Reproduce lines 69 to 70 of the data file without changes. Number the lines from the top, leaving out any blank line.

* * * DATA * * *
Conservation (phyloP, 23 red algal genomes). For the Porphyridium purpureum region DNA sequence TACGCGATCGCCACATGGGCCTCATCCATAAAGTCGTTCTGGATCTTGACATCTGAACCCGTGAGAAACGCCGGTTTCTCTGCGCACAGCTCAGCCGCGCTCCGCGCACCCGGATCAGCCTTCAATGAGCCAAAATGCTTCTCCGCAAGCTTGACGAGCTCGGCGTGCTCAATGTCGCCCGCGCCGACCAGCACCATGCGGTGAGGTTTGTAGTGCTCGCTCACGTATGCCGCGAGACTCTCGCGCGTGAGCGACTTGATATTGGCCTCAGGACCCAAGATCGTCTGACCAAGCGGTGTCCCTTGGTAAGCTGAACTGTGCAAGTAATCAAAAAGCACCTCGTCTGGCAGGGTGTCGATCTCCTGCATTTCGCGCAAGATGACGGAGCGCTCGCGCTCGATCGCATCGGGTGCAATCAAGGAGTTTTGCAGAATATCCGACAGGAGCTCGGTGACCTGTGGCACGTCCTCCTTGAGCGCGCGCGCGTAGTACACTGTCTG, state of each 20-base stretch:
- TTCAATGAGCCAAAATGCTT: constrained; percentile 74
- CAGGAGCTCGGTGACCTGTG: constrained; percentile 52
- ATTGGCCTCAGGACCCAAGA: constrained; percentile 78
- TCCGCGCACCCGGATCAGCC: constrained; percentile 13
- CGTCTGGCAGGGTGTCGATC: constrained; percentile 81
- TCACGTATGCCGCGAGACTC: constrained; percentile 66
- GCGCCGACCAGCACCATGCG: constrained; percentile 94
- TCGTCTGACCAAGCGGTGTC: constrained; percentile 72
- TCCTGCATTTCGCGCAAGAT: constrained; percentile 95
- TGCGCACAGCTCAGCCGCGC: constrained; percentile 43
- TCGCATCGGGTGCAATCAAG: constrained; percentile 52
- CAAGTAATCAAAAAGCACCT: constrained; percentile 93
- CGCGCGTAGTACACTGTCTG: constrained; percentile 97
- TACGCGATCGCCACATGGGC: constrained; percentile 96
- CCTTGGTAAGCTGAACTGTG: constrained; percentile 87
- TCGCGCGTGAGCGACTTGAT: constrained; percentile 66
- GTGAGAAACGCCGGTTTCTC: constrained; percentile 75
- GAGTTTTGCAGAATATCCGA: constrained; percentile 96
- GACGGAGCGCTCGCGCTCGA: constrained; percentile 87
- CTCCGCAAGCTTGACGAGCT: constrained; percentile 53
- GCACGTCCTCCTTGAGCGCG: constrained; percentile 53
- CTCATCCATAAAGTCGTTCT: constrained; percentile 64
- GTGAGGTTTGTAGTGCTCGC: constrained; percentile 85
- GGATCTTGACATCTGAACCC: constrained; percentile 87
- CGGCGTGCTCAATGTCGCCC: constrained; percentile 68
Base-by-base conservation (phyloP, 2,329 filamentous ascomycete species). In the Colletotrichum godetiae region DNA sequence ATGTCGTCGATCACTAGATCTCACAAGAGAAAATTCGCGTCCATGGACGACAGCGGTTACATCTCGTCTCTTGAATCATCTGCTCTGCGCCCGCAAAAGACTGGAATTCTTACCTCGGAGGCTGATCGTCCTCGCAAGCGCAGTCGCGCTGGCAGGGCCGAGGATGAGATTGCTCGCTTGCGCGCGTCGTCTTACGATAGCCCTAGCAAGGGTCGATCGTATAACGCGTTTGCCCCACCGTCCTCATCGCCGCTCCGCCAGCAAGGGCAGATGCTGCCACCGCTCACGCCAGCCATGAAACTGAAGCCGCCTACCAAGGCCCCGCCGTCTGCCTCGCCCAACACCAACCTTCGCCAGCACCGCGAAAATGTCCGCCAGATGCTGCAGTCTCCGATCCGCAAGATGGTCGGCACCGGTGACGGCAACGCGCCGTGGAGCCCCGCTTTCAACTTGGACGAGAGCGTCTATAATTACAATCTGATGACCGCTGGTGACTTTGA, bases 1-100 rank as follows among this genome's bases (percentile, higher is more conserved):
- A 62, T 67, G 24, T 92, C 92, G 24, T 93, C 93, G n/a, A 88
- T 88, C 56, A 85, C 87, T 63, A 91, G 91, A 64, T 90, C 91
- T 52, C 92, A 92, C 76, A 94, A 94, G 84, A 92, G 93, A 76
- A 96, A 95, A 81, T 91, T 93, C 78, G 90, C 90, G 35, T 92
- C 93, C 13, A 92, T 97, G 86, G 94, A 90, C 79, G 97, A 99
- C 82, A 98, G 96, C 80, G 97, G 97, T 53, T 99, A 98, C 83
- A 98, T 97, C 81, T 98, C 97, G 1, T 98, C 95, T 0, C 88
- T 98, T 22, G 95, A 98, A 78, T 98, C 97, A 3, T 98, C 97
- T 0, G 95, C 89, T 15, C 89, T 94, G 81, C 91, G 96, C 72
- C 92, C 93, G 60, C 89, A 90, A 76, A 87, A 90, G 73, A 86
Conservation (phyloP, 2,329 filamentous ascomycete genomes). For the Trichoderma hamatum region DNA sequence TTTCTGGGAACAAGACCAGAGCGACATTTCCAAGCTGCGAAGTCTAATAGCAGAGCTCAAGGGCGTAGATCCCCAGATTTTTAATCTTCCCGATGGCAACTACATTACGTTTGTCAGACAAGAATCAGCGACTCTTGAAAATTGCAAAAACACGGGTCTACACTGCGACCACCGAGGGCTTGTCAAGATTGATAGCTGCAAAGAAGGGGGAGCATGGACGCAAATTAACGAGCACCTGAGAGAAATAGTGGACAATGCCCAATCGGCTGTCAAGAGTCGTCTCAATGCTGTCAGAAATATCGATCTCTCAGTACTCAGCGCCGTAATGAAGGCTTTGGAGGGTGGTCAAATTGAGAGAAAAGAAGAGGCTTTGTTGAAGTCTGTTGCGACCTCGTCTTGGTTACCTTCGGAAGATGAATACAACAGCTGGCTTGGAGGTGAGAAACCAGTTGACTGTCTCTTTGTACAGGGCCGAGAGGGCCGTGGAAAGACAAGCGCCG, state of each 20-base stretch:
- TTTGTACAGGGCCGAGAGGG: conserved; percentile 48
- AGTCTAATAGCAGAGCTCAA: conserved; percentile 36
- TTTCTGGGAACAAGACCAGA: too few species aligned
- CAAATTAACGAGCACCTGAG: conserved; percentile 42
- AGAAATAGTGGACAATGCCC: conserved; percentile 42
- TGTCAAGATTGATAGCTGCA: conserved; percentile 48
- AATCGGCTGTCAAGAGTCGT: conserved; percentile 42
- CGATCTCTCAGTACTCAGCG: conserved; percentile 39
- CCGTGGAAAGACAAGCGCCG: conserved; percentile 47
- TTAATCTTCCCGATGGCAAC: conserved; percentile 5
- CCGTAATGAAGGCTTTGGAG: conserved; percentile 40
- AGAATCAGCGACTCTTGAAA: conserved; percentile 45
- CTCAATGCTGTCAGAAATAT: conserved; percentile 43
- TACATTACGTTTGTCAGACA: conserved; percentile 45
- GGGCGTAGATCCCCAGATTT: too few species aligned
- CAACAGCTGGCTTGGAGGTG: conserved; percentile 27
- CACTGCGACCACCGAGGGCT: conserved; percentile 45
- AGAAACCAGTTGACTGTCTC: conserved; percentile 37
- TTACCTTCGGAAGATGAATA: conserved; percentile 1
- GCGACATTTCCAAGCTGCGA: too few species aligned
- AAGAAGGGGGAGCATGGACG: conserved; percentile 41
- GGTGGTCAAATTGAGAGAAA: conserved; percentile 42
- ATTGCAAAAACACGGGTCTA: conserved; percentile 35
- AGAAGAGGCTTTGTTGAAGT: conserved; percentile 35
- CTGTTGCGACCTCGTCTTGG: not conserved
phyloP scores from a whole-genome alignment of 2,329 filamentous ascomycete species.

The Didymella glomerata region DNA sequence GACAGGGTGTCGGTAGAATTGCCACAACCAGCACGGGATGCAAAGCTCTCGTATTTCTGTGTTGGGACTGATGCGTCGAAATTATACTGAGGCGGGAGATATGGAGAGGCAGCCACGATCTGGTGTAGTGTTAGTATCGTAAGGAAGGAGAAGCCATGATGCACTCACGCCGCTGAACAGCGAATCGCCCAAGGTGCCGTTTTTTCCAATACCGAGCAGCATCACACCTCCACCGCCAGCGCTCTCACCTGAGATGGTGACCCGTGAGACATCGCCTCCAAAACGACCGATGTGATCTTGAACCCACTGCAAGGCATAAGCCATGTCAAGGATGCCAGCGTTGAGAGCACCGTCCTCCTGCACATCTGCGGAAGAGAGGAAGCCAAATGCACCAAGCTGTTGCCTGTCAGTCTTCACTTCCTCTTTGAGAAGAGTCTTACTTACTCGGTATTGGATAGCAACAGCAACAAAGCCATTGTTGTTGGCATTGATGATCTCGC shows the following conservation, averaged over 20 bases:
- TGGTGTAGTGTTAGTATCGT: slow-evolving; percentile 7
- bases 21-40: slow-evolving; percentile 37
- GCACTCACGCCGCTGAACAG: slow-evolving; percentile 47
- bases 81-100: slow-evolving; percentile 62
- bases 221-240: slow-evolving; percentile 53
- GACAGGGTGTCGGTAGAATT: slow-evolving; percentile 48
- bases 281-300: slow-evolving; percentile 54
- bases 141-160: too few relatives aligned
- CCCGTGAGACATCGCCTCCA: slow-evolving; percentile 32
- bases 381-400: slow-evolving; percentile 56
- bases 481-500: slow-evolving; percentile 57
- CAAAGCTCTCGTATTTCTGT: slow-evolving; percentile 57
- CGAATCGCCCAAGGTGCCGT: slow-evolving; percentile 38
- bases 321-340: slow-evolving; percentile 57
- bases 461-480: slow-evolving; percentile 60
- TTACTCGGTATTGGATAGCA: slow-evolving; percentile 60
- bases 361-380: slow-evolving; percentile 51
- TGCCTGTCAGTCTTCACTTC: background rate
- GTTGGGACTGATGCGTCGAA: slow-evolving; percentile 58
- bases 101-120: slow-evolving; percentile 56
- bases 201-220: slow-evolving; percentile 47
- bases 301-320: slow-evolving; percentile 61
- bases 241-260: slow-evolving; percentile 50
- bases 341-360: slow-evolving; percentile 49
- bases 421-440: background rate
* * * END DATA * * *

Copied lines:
- bases 81-100: slow-evolving; percentile 62
- bases 221-240: slow-evolving; percentile 53